So widespread was the remembrance of the deceased that several people, including Neil Van Zile Jr. of Westmoreland, N.H., beseeched the ball club to issue a permanent, weatherproof official Red Sox grave marker for dearly departed fans, similar to the metal markers the federal government provides for veterans. (Team president Lucchino says he’s going to look into it, though Major League Baseball Properties would have to license it.) Van Zile’s mother, Helen, a Sox fan who kept score during games and took her son to Game 2 of the 1967 World Series, died in 1995 at 72.

“There are thousands of people who would want it,” Van Zile says. “My mom didn’t get to see it. There isn’t anything else I can do for her.”

This was a common sight throughout Boston and surrounding areas. After the Sox made their improbable comeback that fall, people filled the local cemeteries, visiting the sites of their loved ones who never got to see their team win it all.

That sounds like more than a game to me.

Nope, Benghazi still isn’t a story

Try as they might, the Republicans just can’t seem to say anything remotely true:

Prominent Republicans hit the Sunday morning talk show circuit to defend New Jersey Gov. Chris Christie, comparing the possible 2016 presidential hopeful’s handling of the burgeoning bridge scandal to President Barack Obama’s response to the Benghazi terror attack and the IRS’ targeting of conservative groups.

1. Benghazi is a non-story. 2. Republicans intentionally misled everyone on the IRS “scandal” since it has since been revealed that the IRS was targeting both conservative and liberal groups for greater scrutiny.

“Chris Christie has been totally open here,” Republican National Committee chairman Reince Priebus said on NBC’s “Meet The Press” Sunday. “He stood there for 111 minutes in an open dialogue with the press. Now, only if Barack Obama and Hillary Clinton would give us 111 seconds of that, would we find out some things we want to find out about Obamacare, Benghazi, the IRS.”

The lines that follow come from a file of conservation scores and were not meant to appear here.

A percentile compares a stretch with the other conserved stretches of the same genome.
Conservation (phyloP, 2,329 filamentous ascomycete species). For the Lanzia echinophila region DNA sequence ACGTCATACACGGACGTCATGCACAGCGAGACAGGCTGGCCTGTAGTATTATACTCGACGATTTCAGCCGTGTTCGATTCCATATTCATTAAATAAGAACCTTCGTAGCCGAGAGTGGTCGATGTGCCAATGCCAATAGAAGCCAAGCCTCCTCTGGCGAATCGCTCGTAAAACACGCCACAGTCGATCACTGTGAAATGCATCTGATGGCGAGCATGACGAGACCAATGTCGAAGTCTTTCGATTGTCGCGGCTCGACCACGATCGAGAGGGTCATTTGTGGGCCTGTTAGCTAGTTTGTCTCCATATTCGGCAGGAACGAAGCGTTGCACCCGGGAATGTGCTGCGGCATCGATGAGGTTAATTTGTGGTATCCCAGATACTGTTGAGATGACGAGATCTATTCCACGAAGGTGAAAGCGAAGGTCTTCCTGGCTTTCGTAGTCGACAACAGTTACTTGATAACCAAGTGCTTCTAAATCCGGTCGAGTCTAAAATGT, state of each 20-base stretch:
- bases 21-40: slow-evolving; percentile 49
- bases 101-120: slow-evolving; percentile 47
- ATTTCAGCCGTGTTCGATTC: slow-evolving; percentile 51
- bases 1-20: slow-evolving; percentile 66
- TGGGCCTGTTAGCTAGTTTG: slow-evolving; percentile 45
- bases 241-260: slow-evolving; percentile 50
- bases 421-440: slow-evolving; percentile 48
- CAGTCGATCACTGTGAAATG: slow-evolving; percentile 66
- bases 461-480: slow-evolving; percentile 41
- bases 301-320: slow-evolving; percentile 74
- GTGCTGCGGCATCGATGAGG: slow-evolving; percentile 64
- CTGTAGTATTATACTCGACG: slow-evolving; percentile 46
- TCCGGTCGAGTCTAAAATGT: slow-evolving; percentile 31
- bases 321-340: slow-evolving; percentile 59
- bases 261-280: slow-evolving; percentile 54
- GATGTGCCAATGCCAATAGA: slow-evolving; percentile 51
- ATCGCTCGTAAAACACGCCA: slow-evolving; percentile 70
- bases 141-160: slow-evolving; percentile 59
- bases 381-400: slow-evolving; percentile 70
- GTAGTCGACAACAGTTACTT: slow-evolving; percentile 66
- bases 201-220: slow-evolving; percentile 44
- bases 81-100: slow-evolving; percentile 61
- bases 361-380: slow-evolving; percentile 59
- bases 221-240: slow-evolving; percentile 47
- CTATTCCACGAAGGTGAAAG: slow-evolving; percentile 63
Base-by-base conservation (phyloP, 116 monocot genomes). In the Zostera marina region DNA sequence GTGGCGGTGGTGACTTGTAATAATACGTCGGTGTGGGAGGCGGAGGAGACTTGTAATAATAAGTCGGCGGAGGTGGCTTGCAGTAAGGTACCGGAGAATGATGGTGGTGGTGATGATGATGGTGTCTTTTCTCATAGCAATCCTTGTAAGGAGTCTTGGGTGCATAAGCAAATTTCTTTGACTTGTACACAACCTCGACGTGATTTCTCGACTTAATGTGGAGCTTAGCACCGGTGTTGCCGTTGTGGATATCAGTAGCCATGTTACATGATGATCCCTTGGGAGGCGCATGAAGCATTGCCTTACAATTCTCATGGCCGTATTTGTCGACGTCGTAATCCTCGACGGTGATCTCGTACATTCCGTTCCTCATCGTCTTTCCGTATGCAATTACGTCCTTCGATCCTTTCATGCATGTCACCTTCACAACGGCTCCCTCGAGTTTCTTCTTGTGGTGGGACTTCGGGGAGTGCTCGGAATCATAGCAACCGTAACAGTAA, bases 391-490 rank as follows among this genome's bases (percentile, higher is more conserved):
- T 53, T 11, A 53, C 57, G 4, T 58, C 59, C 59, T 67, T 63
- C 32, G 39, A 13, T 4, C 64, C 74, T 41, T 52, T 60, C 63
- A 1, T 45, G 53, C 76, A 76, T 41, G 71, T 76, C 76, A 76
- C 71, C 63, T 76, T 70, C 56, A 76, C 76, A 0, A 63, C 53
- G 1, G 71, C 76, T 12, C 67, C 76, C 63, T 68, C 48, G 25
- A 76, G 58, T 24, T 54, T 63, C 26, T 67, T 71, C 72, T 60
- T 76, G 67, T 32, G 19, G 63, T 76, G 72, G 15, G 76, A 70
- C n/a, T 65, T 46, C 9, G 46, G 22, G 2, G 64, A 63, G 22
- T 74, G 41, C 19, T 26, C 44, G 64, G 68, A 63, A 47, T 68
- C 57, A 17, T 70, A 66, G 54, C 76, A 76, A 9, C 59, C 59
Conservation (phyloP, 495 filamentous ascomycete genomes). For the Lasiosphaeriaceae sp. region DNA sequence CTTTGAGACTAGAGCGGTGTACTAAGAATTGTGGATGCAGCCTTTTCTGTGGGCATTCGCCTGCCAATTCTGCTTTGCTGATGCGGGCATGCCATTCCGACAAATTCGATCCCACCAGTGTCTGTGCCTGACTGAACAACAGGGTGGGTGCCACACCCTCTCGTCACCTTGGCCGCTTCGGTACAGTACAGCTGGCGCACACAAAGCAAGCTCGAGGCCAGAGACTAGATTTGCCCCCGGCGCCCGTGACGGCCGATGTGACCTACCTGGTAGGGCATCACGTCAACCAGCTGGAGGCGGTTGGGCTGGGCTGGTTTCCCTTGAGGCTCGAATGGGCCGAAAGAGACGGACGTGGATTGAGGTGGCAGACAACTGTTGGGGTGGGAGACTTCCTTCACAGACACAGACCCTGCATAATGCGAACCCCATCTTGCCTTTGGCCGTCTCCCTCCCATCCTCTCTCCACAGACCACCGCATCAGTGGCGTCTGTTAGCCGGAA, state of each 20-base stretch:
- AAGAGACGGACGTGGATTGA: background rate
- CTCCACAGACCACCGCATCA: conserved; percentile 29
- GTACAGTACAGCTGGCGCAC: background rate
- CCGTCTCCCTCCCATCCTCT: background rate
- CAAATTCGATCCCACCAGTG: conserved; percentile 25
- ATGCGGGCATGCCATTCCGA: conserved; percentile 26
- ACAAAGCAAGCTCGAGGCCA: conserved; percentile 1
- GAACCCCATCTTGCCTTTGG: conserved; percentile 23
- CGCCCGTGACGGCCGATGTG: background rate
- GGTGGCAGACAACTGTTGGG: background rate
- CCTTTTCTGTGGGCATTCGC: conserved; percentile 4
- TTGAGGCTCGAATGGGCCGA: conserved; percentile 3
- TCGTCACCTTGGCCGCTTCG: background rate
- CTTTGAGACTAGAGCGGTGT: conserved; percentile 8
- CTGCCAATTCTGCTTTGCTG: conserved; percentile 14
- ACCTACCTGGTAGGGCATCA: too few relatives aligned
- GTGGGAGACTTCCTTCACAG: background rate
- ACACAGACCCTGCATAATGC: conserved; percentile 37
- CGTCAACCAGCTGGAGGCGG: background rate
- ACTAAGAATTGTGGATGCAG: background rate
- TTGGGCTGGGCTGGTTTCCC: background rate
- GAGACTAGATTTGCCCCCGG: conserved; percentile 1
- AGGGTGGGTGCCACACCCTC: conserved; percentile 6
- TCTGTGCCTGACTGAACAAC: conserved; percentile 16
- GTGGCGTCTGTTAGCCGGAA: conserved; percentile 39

“What? What bridge issue? LOOK OVER HERE!”

There’s a lot of cynicism regarding our politicians, as there should be. But how anyone ever says the Democrats are as bad as the Republicans is beyond me.

Thought of the day

The reason I don’t find the anti-cosmetic argument of anti-circumcisionists convincing is that these people usually aren’t arguing from any solid principle they’re willing to consistently hold. That is, the anti-circumcisionist argument states that a person’s bodily autonomy is important and should not be violated against his or her will except when medically necessary. That means if your baby has a potentially fatal or life-altering heart defect, for example, surgery is an okay thing to demand. Having foreskin, on the other hand, is not fatal or life-altering, and so circumcision is unjustified. But here’s the problem: vaccines cause the body to create antibodies that otherwise would not be there. This is a change to the body which, depending on the vaccine, may last forever. It isn’t an outward change like circumcision, but that is neither here nor there. If the anti-circumcisionists want to premise their argument on bodily autonomy, then any permanent change to the body is fair game.

Let’s review. Circumcision is not necessary for a quality life, nor is a lack of circumcision inherently fatal or life-altering. Vaccines, too, are not necessary for a quality life, nor is a lack of vaccination inherently fatal or life-altering. The differences that exist between these two examples are plenty, but when we’re talking purely about bodily autonomy? There isn’t a bit of difference. Circumcision permanently changes a part of the bodily. Vaccines permanently change the body’s antibodies. Each example, strictly speaking, can be argued to be a violation of a person’s bodily autonomy. Yet, except for the kooks and quacks, we never hear of any anti-circumcisionists wailing on about vaccines. Funny that. It’s almost as if their primary argument is a lie that isn’t based upon any principle at all.